Believe me, if Bush ever faces the choice between losing the whole nation or preserving the constitution, nobody would stand in the way of some extraordinary measures. He does not. Only an incredibly intellectually dishonest person, like Krauthammer, apparently, would claim so.

Oh, and Lincoln did not authorize torture against the southerners. Indeed, the first war crimes trials in American history were held to punish southerners for what they did to Union prisoners at Andersonville. I have been there. 50,000 Union soldiers were crammed into an open space the size of a football field, with no shade from the sun, a single ditch for water and relieving themselves, and finally almost no food. The pictures are terrible to behold.


Anonymous said...

Here is a quote you will enjoy, "There is the case of the IRAQ. I have tried hard, and yet I cannot for the life of me comprehend how we got into that mess. Perhaps we could not have avoided it -- perhaps it was inevitable that we should come to be fighting the natives [there] -- but I cannot understand it, and have never been able to get at the bottom of the origin of our antagonism to the natives. I thought we should act as their protector -- not try to get them under our heel. We were to relieve them from [ ] tyranny to enable them to set up a government of their own, and we were to stand by and see that it got a fair trial. It was not to be a government according to our ideas, but a government that represented the feeling of the majority of the IRAQIS, a government according to IRAQI ideas. That would have been a worthy mission for the United States. But now -- why, we have got into a mess, a quagmire from which each fresh step renders the difficulty of extrication immensely greater. I'm sure I wish I could see what we were getting out of it, and all it means to us as a nation."

It's actually Mark Twain, in 1900, talking about the US war of occupation in the Philippines. The good news is that we won there. Bad news is it 'only' took 14 years. 

// posted by ltg

Anonymous said...

The Krauthammer article is really myopic. He called the Handam v. Rumsfeld "sensational"! and he thinks that the Court has shown "wanton" disregard for the powers of Congress and the President. I was reading that wondering what world Krauthammer has been living in because it ain't this one. He says later in the article, "The court tortures the reading of Common Article 3 to confer upon Handam -- and by extension the man for whom he rode shotgun, bin Laden -- the kind of elaborate legal protections that one expects from 'civilized peoples.'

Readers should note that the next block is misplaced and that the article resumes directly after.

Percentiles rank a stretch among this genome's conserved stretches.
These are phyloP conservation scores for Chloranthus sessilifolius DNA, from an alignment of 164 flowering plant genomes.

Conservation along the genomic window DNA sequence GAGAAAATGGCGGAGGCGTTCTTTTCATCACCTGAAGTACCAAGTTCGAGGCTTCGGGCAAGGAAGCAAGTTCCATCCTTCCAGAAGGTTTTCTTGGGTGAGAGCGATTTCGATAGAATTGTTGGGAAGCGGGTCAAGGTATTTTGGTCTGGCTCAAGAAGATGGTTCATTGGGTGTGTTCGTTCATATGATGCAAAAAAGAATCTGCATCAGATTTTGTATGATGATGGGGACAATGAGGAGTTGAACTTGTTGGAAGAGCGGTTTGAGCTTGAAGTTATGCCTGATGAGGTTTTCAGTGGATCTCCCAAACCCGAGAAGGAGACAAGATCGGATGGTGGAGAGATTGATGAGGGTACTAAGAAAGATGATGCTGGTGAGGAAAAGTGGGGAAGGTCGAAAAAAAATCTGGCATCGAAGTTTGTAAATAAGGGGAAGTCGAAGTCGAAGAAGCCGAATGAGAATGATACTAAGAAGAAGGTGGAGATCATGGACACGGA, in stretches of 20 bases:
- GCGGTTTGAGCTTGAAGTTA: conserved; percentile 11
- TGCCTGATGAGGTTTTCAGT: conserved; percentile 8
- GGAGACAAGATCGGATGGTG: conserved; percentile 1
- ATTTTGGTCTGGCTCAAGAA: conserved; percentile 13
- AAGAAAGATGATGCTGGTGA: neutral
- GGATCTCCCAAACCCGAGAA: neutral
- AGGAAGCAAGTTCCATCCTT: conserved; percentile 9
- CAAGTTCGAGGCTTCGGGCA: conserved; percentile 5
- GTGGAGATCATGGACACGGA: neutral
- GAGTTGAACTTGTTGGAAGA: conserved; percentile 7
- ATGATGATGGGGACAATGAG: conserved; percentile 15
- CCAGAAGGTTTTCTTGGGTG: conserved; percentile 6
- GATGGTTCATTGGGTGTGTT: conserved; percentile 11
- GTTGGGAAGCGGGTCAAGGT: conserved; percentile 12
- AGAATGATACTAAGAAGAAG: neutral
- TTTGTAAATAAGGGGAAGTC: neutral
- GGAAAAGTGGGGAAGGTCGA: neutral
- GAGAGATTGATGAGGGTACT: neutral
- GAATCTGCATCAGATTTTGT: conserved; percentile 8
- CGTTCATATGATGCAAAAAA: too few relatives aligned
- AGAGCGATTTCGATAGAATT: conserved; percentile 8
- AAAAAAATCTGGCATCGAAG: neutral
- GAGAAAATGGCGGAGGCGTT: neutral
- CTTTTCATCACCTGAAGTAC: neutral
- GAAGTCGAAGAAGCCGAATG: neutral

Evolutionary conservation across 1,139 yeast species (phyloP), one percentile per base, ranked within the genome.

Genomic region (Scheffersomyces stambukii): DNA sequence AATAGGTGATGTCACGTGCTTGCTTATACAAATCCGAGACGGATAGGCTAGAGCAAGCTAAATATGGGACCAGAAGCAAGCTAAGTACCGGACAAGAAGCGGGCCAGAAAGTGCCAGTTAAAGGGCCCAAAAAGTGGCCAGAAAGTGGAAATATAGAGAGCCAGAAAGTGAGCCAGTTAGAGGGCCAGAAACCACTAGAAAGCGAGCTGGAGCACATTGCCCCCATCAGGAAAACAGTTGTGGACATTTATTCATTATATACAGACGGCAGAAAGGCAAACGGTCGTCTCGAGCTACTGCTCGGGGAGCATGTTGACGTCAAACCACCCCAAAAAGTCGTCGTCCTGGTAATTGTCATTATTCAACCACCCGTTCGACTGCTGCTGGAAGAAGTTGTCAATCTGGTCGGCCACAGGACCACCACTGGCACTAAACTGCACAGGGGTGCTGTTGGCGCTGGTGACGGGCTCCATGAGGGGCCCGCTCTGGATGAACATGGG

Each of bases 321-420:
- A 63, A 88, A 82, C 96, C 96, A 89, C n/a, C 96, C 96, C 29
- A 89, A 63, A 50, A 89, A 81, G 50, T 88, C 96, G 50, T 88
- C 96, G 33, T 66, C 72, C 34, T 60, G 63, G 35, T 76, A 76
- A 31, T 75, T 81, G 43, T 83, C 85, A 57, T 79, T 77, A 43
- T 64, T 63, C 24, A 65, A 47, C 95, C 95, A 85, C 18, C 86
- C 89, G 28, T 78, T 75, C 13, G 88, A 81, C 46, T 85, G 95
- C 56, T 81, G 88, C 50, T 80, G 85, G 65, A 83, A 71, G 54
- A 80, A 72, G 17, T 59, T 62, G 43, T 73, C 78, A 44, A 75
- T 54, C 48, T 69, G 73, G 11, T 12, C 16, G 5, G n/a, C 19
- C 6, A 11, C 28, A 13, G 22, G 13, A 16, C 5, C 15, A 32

This infinitely elastic concept will allow courts to usurp from Congress and the president . . ."

Well HELLO! It's about time. What Krauthammer misses isn't just the actual history of or nation, but the fact that as a nation, we were founded on the principles of the Enlightenment. That meant everyone, no matter how odious, was entitled to the their god-given rights.

What I am choosing to take away from LTG's comments is a sense that what is happening now isn't new and that we will survive as a nation. I think we are experiencing some sort of historic cleavage where things are in an upheaval because change as occurred faster than we can cope. We have created realities without appreciating the consequences. What we need now is a batch of very good, very sincere leaders.


// posted by USWest

Dr. Strangelove said...

As I wrote elsewhere, our response to the threat posed by Al Qaeda and other such groups is not a war at all. (Do not be fooled by the rhetoric of Al Qaeda!) Terrorism is a problem that can only be solved through intelligence gathering, improved security, and international cooperation--it is not a military problem. Krauthamer could not be more wrong in his initial premise.

Oh, and to equate Hamdan with bin Laden is just silly.